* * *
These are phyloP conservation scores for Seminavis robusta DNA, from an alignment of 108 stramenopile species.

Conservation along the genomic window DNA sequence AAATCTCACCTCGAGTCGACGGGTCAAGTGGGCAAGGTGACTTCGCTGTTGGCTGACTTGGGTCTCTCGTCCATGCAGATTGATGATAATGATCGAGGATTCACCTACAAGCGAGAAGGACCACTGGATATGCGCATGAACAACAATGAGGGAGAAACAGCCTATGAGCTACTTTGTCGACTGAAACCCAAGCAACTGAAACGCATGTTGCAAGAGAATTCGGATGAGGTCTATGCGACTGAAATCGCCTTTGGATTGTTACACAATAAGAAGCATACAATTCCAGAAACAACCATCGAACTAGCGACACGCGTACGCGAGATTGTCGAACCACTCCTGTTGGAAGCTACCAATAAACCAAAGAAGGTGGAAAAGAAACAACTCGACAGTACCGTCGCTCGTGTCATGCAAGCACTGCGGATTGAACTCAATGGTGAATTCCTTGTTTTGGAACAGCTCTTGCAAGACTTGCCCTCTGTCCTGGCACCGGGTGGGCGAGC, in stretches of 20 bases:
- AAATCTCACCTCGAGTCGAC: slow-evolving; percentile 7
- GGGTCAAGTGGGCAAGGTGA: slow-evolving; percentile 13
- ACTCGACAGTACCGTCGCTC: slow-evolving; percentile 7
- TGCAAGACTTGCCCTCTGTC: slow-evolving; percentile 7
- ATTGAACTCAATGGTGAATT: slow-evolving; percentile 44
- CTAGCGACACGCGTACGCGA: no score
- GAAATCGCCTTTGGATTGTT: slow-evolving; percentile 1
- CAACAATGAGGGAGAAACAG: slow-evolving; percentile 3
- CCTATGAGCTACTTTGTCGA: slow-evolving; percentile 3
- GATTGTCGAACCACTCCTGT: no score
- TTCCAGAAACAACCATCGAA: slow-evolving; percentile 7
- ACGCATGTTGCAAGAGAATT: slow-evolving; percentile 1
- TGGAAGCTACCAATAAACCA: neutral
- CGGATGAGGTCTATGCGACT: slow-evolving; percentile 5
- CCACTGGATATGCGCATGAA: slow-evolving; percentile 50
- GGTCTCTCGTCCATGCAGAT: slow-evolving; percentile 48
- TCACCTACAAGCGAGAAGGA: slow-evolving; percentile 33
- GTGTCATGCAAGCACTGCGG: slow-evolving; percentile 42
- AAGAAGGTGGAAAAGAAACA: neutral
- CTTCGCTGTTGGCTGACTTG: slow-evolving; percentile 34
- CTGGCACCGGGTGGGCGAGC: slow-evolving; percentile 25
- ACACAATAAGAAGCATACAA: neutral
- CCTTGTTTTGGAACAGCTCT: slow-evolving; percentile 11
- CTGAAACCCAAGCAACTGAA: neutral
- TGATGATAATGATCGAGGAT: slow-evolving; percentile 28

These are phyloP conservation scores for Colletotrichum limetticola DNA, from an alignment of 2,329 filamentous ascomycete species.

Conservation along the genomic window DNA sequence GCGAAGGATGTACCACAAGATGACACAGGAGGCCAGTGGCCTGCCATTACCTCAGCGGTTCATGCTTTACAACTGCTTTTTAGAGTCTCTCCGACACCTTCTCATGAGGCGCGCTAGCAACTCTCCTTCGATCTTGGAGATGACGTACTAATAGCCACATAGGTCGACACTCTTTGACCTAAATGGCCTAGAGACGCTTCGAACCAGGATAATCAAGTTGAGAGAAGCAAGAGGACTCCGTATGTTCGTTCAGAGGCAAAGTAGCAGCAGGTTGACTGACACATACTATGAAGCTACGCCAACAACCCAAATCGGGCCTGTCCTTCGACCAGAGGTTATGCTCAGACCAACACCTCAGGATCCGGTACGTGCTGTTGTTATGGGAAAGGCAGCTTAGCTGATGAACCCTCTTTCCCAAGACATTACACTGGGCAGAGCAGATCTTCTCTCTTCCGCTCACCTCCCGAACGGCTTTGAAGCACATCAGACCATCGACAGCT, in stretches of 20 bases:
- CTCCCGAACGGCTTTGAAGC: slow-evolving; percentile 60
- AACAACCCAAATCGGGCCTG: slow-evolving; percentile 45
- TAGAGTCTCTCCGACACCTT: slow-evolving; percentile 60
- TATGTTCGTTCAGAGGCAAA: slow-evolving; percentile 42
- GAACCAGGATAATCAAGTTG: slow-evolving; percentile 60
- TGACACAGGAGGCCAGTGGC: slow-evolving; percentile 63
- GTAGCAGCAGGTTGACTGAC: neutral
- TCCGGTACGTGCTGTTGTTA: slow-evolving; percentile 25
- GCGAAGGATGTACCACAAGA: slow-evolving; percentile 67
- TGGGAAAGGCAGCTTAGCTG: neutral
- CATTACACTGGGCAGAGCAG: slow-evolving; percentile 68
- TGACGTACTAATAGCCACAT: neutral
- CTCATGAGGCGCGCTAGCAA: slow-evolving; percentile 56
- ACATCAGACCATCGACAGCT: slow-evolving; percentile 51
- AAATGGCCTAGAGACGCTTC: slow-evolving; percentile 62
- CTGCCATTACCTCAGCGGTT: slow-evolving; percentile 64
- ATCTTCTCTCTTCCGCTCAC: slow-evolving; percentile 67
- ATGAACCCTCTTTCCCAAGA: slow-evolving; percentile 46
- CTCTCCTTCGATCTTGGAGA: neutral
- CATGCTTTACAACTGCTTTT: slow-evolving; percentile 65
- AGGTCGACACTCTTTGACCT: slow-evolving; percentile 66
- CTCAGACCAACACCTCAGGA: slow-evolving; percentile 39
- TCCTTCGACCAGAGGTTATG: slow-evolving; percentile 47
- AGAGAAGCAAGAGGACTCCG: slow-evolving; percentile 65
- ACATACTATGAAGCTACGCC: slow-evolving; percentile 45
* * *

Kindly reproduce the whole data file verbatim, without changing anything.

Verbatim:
These are phyloP conservation scores for Seminavis robusta DNA, from an alignment of 108 stramenopile species.

Conservation along the genomic window DNA sequence AAATCTCACCTCGAGTCGACGGGTCAAGTGGGCAAGGTGACTTCGCTGTTGGCTGACTTGGGTCTCTCGTCCATGCAGATTGATGATAATGATCGAGGATTCACCTACAAGCGAGAAGGACCACTGGATATGCGCATGAACAACAATGAGGGAGAAACAGCCTATGAGCTACTTTGTCGACTGAAACCCAAGCAACTGAAACGCATGTTGCAAGAGAATTCGGATGAGGTCTATGCGACTGAAATCGCCTTTGGATTGTTACACAATAAGAAGCATACAATTCCAGAAACAACCATCGAACTAGCGACACGCGTACGCGAGATTGTCGAACCACTCCTGTTGGAAGCTACCAATAAACCAAAGAAGGTGGAAAAGAAACAACTCGACAGTACCGTCGCTCGTGTCATGCAAGCACTGCGGATTGAACTCAATGGTGAATTCCTTGTTTTGGAACAGCTCTTGCAAGACTTGCCCTCTGTCCTGGCACCGGGTGGGCGAGC, in stretches of 20 bases:
- AAATCTCACCTCGAGTCGAC: slow-evolving; percentile 7
- GGGTCAAGTGGGCAAGGTGA: slow-evolving; percentile 13
- ACTCGACAGTACCGTCGCTC: slow-evolving; percentile 7
- TGCAAGACTTGCCCTCTGTC: slow-evolving; percentile 7
- ATTGAACTCAATGGTGAATT: slow-evolving; percentile 44
- CTAGCGACACGCGTACGCGA: no score
- GAAATCGCCTTTGGATTGTT: slow-evolving; percentile 1
- CAACAATGAGGGAGAAACAG: slow-evolving; percentile 3
- CCTATGAGCTACTTTGTCGA: slow-evolving; percentile 3
- GATTGTCGAACCACTCCTGT: no score
- TTCCAGAAACAACCATCGAA: slow-evolving; percentile 7
- ACGCATGTTGCAAGAGAATT: slow-evolving; percentile 1
- TGGAAGCTACCAATAAACCA: neutral
- CGGATGAGGTCTATGCGACT: slow-evolving; percentile 5
- CCACTGGATATGCGCATGAA: slow-evolving; percentile 50
- GGTCTCTCGTCCATGCAGAT: slow-evolving; percentile 48
- TCACCTACAAGCGAGAAGGA: slow-evolving; percentile 33
- GTGTCATGCAAGCACTGCGG: slow-evolving; percentile 42
- AAGAAGGTGGAAAAGAAACA: neutral
- CTTCGCTGTTGGCTGACTTG: slow-evolving; percentile 34
- CTGGCACCGGGTGGGCGAGC: slow-evolving; percentile 25
- ACACAATAAGAAGCATACAA: neutral
- CCTTGTTTTGGAACAGCTCT: slow-evolving; percentile 11
- CTGAAACCCAAGCAACTGAA: neutral
- TGATGATAATGATCGAGGAT: slow-evolving; percentile 28

These are phyloP conservation scores for Colletotrichum limetticola DNA, from an alignment of 2,329 filamentous ascomycete species.

Conservation along the genomic window DNA sequence GCGAAGGATGTACCACAAGATGACACAGGAGGCCAGTGGCCTGCCATTACCTCAGCGGTTCATGCTTTACAACTGCTTTTTAGAGTCTCTCCGACACCTTCTCATGAGGCGCGCTAGCAACTCTCCTTCGATCTTGGAGATGACGTACTAATAGCCACATAGGTCGACACTCTTTGACCTAAATGGCCTAGAGACGCTTCGAACCAGGATAATCAAGTTGAGAGAAGCAAGAGGACTCCGTATGTTCGTTCAGAGGCAAAGTAGCAGCAGGTTGACTGACACATACTATGAAGCTACGCCAACAACCCAAATCGGGCCTGTCCTTCGACCAGAGGTTATGCTCAGACCAACACCTCAGGATCCGGTACGTGCTGTTGTTATGGGAAAGGCAGCTTAGCTGATGAACCCTCTTTCCCAAGACATTACACTGGGCAGAGCAGATCTTCTCTCTTCCGCTCACCTCCCGAACGGCTTTGAAGCACATCAGACCATCGACAGCT, in stretches of 20 bases:
- CTCCCGAACGGCTTTGAAGC: slow-evolving; percentile 60
- AACAACCCAAATCGGGCCTG: slow-evolving; percentile 45
- TAGAGTCTCTCCGACACCTT: slow-evolving; percentile 60
- TATGTTCGTTCAGAGGCAAA: slow-evolving; percentile 42
- GAACCAGGATAATCAAGTTG: slow-evolving; percentile 60
- TGACACAGGAGGCCAGTGGC: slow-evolving; percentile 63
- GTAGCAGCAGGTTGACTGAC: neutral
- TCCGGTACGTGCTGTTGTTA: slow-evolving; percentile 25
- GCGAAGGATGTACCACAAGA: slow-evolving; percentile 67
- TGGGAAAGGCAGCTTAGCTG: neutral
- CATTACACTGGGCAGAGCAG: slow-evolving; percentile 68
- TGACGTACTAATAGCCACAT: neutral
- CTCATGAGGCGCGCTAGCAA: slow-evolving; percentile 56
- ACATCAGACCATCGACAGCT: slow-evolving; percentile 51
- AAATGGCCTAGAGACGCTTC: slow-evolving; percentile 62
- CTGCCATTACCTCAGCGGTT: slow-evolving; percentile 64
- ATCTTCTCTCTTCCGCTCAC: slow-evolving; percentile 67
- ATGAACCCTCTTTCCCAAGA: slow-evolving; percentile 46
- CTCTCCTTCGATCTTGGAGA: neutral
- CATGCTTTACAACTGCTTTT: slow-evolving; percentile 65
- AGGTCGACACTCTTTGACCT: slow-evolving; percentile 66
- CTCAGACCAACACCTCAGGA: slow-evolving; percentile 39
- TCCTTCGACCAGAGGTTATG: slow-evolving; percentile 47
- AGAGAAGCAAGAGGACTCCG: slow-evolving; percentile 65
- ACATACTATGAAGCTACGCC: slow-evolving; percentile 45